Will Eisner’s The Spirit at Quality

« I tell ya, Spirit… this neighborhood is like a lit firecracker… »

I’m surprised that it took us this long to get to Will Eisner and his signature creation, The Spirit. Is it perhaps too obvious a topic? Nah. Though the ink and the pixels may flow, and even if everyone and his chiropractor has already waxed rhapsodic about old Will, the subject retains its depths of evergreen freshness.

For most generations of cartoonists, Eisner is an irresistible influence. My own initial encounter came in the early 1970s, when I glimpsed ads for Warren’s Spirit reprints in the rear section of Famous Monsters of Filmland. And then I was introduced to his groundbreaking style and storytelling approach… only it wasn’t, in this case, quite his.

In 1975, I had stumbled upon a Dutch collection of WWII-era Spirit newspaper strips (The Daily Spirit, Real Free Press, 1975-76… a publication designed by none other than Joost Swarte), and I was captivated… by the ghost work of no less than Plastic Man creator Jack Cole!

ColeSpirit42A
« You can do that in a comic strip? » was my general feeling as a ten-year-old aspiring cartoonist. From The Spirit daily strip, January 3, 1942 (scripted by Manly Wade Wellman, illustrated by Jack Cole).

I won’t go over the action-packed history of the character… what I’ll focus on here instead is inextricably linked to Eisner’s terrific business acumen: having held onto his character’s ownership, he could shop him around the publishing world, a process still unfolding to this day, well beyond his own passing.

The Spirit, that well-travelled rascal, has witnessed his exploits bearing many a publisher’s imprint, from Quality to Fiction House, through I.W. (naughty, naughty!), Harvey, Kitchen Sink, Warren, and DC… so far. And the coolest thing is that Eisner was along for most of the ride, creating glorious new cover visuals for the venerable archives.

Today, we’ll focus on Quality’s output (1942-50), which alone was contemporary to the strip’s tenure. About half of it was Eisner, but I’m no purist: the man hired some of the finest ghosts in the medium’s history, when it came to both story and art. To name but a few favourites: Manly Wade Wellman, Jerry Grandenetti, Jules Feiffer, Wally Wood

ColePolice23A
Speaking of Jack Cole… before he got his own title, The Spirit was featured for a couple of years in Quality’s Police Comics anthology. He occasionally ran into his fellow headliner, Plastic Man. This is Police Comics no. 23 (October, 1943). Cover by Jack Cole. Read this issue here.
SpiritQ12A
This is The Spirit no. 12 (Summer 1948), cover by Eisner, and featuring a bunch of Manly Wade Wellman / Lou Fine Spirit tales, which is to say “Eye, Feets, and Lock” (August 12th, 1945), “The Case of the Missing Undertaker” (September 30, 1945), “Skelvin’s School for Actors” (November 18, 1945), “The Whitlock Diamond Caper” (June 24, 1945) and “Nitro” (October 21, 1945).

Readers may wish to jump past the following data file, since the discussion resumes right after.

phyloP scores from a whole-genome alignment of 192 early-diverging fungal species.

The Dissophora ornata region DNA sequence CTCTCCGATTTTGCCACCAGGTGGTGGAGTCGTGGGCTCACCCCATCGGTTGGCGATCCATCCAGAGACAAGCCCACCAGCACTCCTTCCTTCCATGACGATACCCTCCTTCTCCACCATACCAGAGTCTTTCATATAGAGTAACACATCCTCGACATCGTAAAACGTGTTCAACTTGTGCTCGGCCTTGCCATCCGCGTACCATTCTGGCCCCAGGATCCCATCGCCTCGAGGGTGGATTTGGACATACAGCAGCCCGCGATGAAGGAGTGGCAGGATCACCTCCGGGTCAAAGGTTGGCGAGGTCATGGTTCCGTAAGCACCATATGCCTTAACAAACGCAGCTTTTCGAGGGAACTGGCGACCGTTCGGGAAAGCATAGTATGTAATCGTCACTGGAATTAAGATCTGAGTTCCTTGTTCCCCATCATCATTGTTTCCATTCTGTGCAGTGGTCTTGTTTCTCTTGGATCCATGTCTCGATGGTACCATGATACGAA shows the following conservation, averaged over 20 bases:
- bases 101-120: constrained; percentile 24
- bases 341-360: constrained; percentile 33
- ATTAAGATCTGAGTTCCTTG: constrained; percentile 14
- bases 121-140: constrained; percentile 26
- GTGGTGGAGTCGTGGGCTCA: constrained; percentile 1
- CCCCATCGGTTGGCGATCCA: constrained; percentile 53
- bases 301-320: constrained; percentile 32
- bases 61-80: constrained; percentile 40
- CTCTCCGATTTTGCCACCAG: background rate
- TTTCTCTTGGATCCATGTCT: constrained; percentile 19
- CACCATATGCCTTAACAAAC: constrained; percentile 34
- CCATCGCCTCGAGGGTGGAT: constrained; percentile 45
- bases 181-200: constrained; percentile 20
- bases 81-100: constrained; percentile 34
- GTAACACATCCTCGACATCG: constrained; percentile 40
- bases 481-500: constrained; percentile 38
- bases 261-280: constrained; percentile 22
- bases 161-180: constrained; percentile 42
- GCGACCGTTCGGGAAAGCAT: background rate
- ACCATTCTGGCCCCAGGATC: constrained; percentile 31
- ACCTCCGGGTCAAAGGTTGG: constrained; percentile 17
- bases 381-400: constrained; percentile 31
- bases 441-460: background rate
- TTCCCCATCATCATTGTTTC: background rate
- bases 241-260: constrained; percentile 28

SpiritQ13A
This is The Spirit no. 13 (Autumn, 1948), cover by Eisner, and gathering a clutch of Wellman / Fine outings, i.e. “Mr. Martin’s Pistols” (September 23, 1945), “Red Scandon” (June 3, 1945), “The Strange Case of the Two $5.00 Bills” (December 9, 1945), “Mr. Exter” (May 27, 1945) and “Vaudeville Vinnie” (November 4, 1945).
SpiritQ14A
Another high-wire master class in design and tension from Mr. Eisner. This is Quality ComicsThe Spirit no. 14 (Winter, 1948), featuring reprints of Spirit adventures (“The Alibi Factory“, “The Kuttup Shop“, “Prominent Executives Vanish“, “The Masked Magician“, “Belle La Trivet“) from 1945, written by Chapel Hill‘s foremost scribe, Manly Wade Wellman, and illustrated by Lou Fine and the Quality shop.
SpiritQ15A
This is The Spirit no. 15 (Spring, 1949), cover by Eisner, and gathering a bouquet of Wellman / Fine offerings, namely “Rosilind Ripsley” (June 10, 1945), “Madame Lerna’s Crystal Ball” (September 16, 1945), and “The Case of the Will O’Wisp Murders” (November 5, 1944).
SpiritQ16A
This is The Spirit no. 16 (Autumn, 1948), boasting an Eisner cover and rounding up a rogues’ gallery of  Spirit exploits scripted by Bill Woolfolk: “The Case of the Uncanny Cat” (October 8, 1944) and “Jackie Boy” (September 9, 1944) and Manly Wade Wellman: “The Case of the Headless Burglar” (September 24, 1944), all pencilled by Lou Fine.
SpiritQ20A
I’ll bet Dolan could kick himself if he wasn’t so tidily trussed up. Fooled by a pretty… er, face again. This is The Spirit no. 20 (April 1950), featuring “The Vortex” (September 8, 1946); “The Siberian Dagger” (January 27, 1946); “Magnifying Glasses” (May 26, 1946), plus a couple of Flatfoot Burns stories by Al Stahl. Cover by Will Eisner, and a gold star and a hearty round of applause for the colourist. 

As for the insides… I’m tickled to inform you that all of Quality’s issues of The Spirit are available gratis on comicbookplus.com. Enjoy!

– RG

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